Burkes Landed Gentry

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The NEW Burke's Landed Gentry

FOR GENEALOGISTS the publishing event of 2001 is undoubtedly the appearance of the first volume of a new Burke's Landed Gentry containing the lineages of 650 Scottish families whose kinsmen are spread across what their ancestors described as the New World. With only five million Scots left in the homeland, the major interest in this new edition will thus be evident among the fifty million or so of Scots descent in England, North America, Australasia and Southern Africa.
The guide to the selection of the traditional contents has been abandoned. The old landed families are there, of course, but they are joined by other families who have maintained clear and reliable histories of their blood descent, and by the peers and baronets of Scottish ancestry who previously appeared only in the pages of Burke's Peerage & Baronetage. Accordingly, in one book we have assembled for our use all the principal family sources we need for ancestral research in Scotland.
That we are now in the 21st century has been made evident by the computerisation. First, the work of the editorial team has been much simplified in comparison with the work of their predecessors. Second, the content of the book has been made available online under two separate and distinct subscription schemes. Third, the editors invite online readers to submit amendments (as corrections and additions) that can be incorporated immediately into the online addition and can thus facilitate the production of the next printed edition.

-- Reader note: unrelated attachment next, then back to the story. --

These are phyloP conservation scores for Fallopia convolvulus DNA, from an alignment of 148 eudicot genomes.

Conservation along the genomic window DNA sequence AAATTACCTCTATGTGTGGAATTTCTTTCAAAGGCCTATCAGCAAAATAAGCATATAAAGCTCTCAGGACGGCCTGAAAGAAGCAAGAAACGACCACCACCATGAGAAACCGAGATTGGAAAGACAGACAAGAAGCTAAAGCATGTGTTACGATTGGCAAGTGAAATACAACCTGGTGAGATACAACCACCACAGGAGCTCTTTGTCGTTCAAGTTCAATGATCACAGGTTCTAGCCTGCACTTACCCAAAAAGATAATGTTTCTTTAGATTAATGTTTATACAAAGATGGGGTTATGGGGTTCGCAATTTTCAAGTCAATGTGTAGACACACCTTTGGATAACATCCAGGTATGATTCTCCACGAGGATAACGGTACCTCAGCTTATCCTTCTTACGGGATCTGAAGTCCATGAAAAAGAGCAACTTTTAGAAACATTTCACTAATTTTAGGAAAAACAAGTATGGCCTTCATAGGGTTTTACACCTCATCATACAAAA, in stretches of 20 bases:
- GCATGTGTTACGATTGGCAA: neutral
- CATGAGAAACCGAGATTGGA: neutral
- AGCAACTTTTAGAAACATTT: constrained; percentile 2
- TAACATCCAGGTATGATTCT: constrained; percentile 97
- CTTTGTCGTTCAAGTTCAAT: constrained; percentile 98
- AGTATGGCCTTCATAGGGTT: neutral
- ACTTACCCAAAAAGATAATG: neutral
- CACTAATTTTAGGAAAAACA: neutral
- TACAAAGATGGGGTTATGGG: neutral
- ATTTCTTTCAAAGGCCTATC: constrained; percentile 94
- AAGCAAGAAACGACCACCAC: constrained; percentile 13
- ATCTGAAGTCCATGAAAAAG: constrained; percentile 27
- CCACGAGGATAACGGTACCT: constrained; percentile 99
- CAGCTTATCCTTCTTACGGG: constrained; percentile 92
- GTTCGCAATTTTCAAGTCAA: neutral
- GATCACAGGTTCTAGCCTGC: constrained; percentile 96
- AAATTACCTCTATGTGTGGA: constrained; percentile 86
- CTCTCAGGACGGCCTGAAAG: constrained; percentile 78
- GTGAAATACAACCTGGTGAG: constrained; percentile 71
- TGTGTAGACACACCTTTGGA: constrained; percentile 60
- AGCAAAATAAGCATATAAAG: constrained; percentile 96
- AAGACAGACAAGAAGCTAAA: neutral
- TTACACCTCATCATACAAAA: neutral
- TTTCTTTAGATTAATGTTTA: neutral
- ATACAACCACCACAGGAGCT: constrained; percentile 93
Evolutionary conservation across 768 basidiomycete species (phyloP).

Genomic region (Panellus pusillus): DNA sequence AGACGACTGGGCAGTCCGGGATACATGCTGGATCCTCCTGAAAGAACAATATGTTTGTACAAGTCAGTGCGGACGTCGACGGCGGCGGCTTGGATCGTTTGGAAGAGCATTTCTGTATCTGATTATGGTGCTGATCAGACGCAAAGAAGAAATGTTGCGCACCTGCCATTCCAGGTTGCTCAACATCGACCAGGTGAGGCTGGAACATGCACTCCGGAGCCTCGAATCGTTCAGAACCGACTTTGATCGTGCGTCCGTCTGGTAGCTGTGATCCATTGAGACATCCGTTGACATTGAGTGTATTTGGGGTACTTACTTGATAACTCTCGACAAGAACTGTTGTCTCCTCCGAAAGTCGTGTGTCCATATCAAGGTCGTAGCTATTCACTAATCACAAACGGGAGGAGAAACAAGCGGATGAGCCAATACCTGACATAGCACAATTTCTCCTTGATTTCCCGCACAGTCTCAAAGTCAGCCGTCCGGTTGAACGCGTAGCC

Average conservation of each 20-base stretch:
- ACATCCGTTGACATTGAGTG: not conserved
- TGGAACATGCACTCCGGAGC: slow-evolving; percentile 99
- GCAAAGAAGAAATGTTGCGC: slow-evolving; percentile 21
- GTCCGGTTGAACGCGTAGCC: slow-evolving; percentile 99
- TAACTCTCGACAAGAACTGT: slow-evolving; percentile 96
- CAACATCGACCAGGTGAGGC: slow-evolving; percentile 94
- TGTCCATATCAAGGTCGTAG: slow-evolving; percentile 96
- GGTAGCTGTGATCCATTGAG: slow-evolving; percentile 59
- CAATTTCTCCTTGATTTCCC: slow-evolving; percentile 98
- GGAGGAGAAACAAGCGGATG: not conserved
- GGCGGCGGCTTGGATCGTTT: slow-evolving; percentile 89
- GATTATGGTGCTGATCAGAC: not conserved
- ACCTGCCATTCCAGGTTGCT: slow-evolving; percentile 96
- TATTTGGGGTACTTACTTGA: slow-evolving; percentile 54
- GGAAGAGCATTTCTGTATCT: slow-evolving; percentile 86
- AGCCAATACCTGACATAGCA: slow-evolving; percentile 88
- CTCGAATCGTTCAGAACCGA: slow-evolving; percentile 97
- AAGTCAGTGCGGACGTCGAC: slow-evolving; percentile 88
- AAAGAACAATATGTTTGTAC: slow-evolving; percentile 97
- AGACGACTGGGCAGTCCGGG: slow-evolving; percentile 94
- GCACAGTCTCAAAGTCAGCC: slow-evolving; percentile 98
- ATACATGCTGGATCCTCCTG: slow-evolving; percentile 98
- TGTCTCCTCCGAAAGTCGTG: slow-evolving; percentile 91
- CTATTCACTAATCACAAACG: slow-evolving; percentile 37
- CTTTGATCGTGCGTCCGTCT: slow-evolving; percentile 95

Burke's Landed Gentry book spine
The online subscription schemes are of immense value. Casual users may have 24 hours access for US$25. Professionals will probably prefer the annual arrangement available at US$430 p.a. Information can be downloaded in the same format as that used in the hardcopy book. Unfortunately the online service is currently somewhat clunky, access is sometimes unavailable and this reviewer's computer uncharacteristically froze several times, but this is an area in which improvements will be made.
The structure of the planned series, of which this volume is titled "The Kingdom in Scotland", envisages seven volumes, of which the next will be Ireland (Eire and Ulster). Wales will follow, and then England in four volumes ~ Southwest, North, East, and Southeast. The pages are A4 in size and have double columns. This first volume has over 1,500 pages.
A major innovation is the introduction of short biographies of prominent Scots ~ life peers, law lords, knights, clan chiefs, members of parliament et al. If they are already included in the lineages there is a short cross reference, but the majority are not and their inclusion here is extremely useful. So, for example, an entry for MacTavish of Dunardry, chief of Clan MacTavish, is printed, even though his family history is absent.
(The MacTavish arms are illustrated and these, not having the supporters possessed by the chiefs of the great clans, indicate immediately that the claims made by some of his clansmen, to the effect that they form the second largest clan in Scotland, presumably by including the great Clan Campbell as a branch of their own, have not been recognised officially.)
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© 2001 The Baronage Press Ltd and Pegasus Associates Ltd
Burkes Landed Gentry
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